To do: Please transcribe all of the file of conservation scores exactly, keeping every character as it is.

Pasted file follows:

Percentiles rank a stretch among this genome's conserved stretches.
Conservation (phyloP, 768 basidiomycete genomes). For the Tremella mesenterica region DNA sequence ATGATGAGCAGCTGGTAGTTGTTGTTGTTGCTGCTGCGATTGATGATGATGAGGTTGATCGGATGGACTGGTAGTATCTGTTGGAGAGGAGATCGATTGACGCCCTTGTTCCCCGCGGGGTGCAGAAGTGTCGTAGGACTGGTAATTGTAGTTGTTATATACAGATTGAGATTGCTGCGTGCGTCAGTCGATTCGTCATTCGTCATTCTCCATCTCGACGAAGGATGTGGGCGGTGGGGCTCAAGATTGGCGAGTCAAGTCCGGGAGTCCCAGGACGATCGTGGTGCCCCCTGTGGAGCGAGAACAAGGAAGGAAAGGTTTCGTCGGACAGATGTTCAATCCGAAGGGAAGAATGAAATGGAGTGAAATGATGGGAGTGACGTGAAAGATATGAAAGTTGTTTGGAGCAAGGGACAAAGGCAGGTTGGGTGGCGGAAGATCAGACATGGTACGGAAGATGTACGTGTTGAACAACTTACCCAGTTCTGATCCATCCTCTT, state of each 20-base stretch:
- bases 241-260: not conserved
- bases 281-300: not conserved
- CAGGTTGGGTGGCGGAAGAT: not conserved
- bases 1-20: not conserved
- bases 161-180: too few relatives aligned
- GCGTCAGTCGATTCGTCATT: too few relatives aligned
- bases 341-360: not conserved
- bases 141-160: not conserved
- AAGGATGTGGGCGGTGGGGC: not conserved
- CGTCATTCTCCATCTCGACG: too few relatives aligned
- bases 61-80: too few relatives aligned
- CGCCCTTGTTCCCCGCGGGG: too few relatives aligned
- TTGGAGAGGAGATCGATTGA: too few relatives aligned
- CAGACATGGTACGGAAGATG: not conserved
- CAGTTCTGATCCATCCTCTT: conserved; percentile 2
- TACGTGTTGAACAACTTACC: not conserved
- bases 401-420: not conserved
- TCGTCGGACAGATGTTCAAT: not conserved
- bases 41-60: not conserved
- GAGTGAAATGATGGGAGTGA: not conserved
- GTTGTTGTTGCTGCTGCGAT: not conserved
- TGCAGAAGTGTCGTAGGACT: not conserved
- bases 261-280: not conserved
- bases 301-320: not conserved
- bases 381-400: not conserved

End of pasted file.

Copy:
Percentiles rank a stretch among this genome's conserved stretches.
Conservation (phyloP, 768 basidiomycete genomes). For the Tremella mesenterica region DNA sequence ATGATGAGCAGCTGGTAGTTGTTGTTGTTGCTGCTGCGATTGATGATGATGAGGTTGATCGGATGGACTGGTAGTATCTGTTGGAGAGGAGATCGATTGACGCCCTTGTTCCCCGCGGGGTGCAGAAGTGTCGTAGGACTGGTAATTGTAGTTGTTATATACAGATTGAGATTGCTGCGTGCGTCAGTCGATTCGTCATTCGTCATTCTCCATCTCGACGAAGGATGTGGGCGGTGGGGCTCAAGATTGGCGAGTCAAGTCCGGGAGTCCCAGGACGATCGTGGTGCCCCCTGTGGAGCGAGAACAAGGAAGGAAAGGTTTCGTCGGACAGATGTTCAATCCGAAGGGAAGAATGAAATGGAGTGAAATGATGGGAGTGACGTGAAAGATATGAAAGTTGTTTGGAGCAAGGGACAAAGGCAGGTTGGGTGGCGGAAGATCAGACATGGTACGGAAGATGTACGTGTTGAACAACTTACCCAGTTCTGATCCATCCTCTT, state of each 20-base stretch:
- bases 241-260: not conserved
- bases 281-300: not conserved
- CAGGTTGGGTGGCGGAAGAT: not conserved
- bases 1-20: not conserved
- bases 161-180: too few relatives aligned
- GCGTCAGTCGATTCGTCATT: too few relatives aligned
- bases 341-360: not conserved
- bases 141-160: not conserved
- AAGGATGTGGGCGGTGGGGC: not conserved
- CGTCATTCTCCATCTCGACG: too few relatives aligned
- bases 61-80: too few relatives aligned
- CGCCCTTGTTCCCCGCGGGG: too few relatives aligned
- TTGGAGAGGAGATCGATTGA: too few relatives aligned
- CAGACATGGTACGGAAGATG: not conserved
- CAGTTCTGATCCATCCTCTT: conserved; percentile 2
- TACGTGTTGAACAACTTACC: not conserved
- bases 401-420: not conserved
- TCGTCGGACAGATGTTCAAT: not conserved
- bases 41-60: not conserved
- GAGTGAAATGATGGGAGTGA: not conserved
- GTTGTTGTTGCTGCTGCGAT: not conserved
- TGCAGAAGTGTCGTAGGACT: not conserved
- bases 261-280: not conserved
- bases 301-320: not conserved
- bases 381-400: not conserved